User talk:Alex756/Writ of Wikimedius

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For a September 2004 deletion debate over this page see Wikipedia:Votes for deletion/Writ of Wikimedius

Fun name, but now that the arbitration policy has been ratified, I think it should just redirect to Wikipedia:Requests for arbitration. --Michael Snow 18:59, 9 Apr 2004 (UTC)

I disagree. When the royal writs are abolished in common law jurisdictions it is by legislative acts. We have no legislature here and the "court rules" of the arbitration committee could hardly have so much force as to abolish this ancient writ created at the dawn of Wikipedia by Jimbo. The arbitration committee's rules are self-referential. This writ is of a prerogative nature. I suggest we leave it around, maybe it will be useful someday when the Board of Trustees becomes functional and someone decides to try and appeal a decision of the arbitration committee, the origins of the arbitration committee's powers are significant, even if not to them. — © Alex756 05:28, 10 Apr 2004 (UTC)
I understood that Jimbo's referrals (i.e. this writ) were an interim procedure, and the now-adopted policy only provides for consultation with Jimbo in some instances. And it is generally accepted that courts in common law jurisdictions have an inherent right to determine their own court rules, so I see nothing wrong with the arbitration committee writing rules. Regarding the basis for the committee's powers, to me it seems sufficient to note that Jimbo appointed the initial committee, and that the arbitration policy was ratified by vote and approved by Jimbo. --Michael Snow 17:29, 10 Apr 2004 (UTC)
Perhaps you misunderstand the basic concept of what a court rule is and the source of a writ. Courts can make up their own rules, yes, but there are basic principles of justice that transcend those rules; writs are one of those principles. The courts cannot stop those overriding principles from being applicable to their deliberations. Those rules cannot divest higher bodies or powers of exerting some influence over those subservient bodies. An arbitration committee is hardly a court, it has its authority only in consensual associational law, not in the laws of sovereign nations; and thus has even weaker powers. If someone wants to ask Jimbo if he will exert his influence on the arbitration committee, why should we prevent them from doing so? Erasing that fact from history is really something that should not be done in a group that prides itself on transparency and the documentation of what has gone on in the past in an effort to prove to new members that all decisions are available for review; many jurisdictions while codifying the royal writs under some kind of administrative procedure law have also recognized that they continue to exist in a somewhat parallel fashion to the enacted law. What is wrong with that? — © Alex756 20:48, 10 Apr 2004 (UTC)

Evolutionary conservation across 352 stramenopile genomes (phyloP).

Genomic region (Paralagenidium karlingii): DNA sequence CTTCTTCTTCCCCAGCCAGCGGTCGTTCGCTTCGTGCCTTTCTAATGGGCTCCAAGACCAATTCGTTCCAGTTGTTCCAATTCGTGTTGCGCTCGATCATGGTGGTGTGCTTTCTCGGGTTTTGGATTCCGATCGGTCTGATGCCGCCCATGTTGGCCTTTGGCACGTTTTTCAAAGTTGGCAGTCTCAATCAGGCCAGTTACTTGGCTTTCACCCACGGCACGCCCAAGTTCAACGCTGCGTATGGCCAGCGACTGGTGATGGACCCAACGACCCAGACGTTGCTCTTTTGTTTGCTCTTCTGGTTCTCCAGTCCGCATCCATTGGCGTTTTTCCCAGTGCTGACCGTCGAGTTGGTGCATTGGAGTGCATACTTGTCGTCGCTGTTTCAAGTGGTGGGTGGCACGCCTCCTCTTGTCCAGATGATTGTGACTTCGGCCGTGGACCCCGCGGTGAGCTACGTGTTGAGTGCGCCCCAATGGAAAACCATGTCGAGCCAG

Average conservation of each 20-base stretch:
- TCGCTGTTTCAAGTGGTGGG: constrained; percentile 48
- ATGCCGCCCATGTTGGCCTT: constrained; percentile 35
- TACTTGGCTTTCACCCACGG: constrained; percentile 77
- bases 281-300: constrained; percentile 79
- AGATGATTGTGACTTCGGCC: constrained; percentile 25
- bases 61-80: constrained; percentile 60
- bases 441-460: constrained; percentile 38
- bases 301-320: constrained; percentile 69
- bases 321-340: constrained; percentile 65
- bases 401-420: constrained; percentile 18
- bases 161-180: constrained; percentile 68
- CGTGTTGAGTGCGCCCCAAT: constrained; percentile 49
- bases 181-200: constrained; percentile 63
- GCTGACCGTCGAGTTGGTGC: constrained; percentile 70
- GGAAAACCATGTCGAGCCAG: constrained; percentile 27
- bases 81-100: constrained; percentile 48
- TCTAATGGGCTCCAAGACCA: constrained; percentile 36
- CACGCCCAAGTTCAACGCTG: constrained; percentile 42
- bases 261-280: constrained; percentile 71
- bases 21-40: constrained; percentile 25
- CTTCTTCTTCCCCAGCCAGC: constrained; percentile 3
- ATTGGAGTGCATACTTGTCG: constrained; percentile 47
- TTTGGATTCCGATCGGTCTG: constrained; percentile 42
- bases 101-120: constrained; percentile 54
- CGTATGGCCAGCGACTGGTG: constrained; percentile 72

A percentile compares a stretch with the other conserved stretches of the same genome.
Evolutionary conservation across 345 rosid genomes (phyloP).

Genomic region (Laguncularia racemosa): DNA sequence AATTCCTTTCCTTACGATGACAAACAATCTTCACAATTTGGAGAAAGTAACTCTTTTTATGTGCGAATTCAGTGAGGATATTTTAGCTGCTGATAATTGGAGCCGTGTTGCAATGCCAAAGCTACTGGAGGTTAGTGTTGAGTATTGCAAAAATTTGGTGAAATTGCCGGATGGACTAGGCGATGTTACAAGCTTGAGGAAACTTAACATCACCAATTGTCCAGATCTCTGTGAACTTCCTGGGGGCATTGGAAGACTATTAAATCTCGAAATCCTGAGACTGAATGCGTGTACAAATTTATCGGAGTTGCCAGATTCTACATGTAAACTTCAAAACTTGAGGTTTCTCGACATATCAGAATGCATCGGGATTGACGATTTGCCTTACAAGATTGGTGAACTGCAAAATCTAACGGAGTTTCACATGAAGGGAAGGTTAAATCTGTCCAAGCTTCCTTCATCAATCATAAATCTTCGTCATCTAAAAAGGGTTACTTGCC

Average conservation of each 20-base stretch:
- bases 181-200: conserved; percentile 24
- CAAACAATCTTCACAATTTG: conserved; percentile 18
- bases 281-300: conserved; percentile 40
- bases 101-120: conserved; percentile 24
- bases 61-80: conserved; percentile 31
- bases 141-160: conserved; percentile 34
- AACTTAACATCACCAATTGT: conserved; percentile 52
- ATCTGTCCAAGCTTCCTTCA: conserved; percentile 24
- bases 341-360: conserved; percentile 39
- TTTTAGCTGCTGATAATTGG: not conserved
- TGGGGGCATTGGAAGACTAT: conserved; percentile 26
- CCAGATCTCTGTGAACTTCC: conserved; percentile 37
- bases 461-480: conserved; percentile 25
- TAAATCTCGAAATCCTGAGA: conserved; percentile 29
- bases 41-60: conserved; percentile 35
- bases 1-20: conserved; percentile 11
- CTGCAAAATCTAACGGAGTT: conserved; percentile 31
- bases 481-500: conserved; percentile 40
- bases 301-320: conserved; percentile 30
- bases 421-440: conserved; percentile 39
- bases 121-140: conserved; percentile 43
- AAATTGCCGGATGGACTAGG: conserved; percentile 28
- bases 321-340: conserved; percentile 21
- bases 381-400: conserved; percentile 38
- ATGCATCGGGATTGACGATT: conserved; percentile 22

I'm somewhat confused, because I thought this was effectively incorporated into our arbitration policy - under that policy, if anyone requests arbitration, and four vote to accept, then the case is heard. The writ is included as a special case of that. Martin 00:49, 11 Apr 2004 (UTC)

Which is why I think we could just redirect the page. Note that I'm not proposing to delete it, or "erase any facts from history". It's simply that at this point, there's nothing special about the writ that isn't covered by the arbitration policy. And certainly none of this has any ability to reduce Jimbo's ultimate authority over the project anyway. --Michael Snow 02:28, 11 Apr 2004 (UTC)
The fact of the matter is that it is not clear that it is not only Jimbo's authority anymore. The bylaws call for that authority over Wikipedia to be granted to the Board of Trustees (including the supervisory role over arbitration powers), and it may have in fact already been so granted. Jimbo is definitely no longer the owner of Wikipedia, it is now owned by Wikimedia, most of the hardware has been purchased by donations that are not Jimbo's money. This is a significant change and something that should be pointed out to those who might later have issue with the development of "official" powers on Wikipedia. The article states that there is now a policy with a link so why should it just be reduced to a redirect? Let someone read the article and decide if they want to go to the next step or not. Just reducing it to a redirect is like saying that "President of the United States" be redirected to "George W. Bush"; He is the president, but the office of president and the history behind it are not the same thing as the current holder of the office. I am sure that George W. Bush would be very happy if you just got rid of the office of the President of the United States and declared him to be the only holder of that office for all times hereinafter stated. Likewise any rules passed by the arbitration committee are just rules that can be changed anytime later on. They have no constitutional authority and the historical origins or precedents to such authority continue to have significance in regards to any future changes or modifications of said rules. — © Alex756 16:10, 11 Apr 2004 (UTC)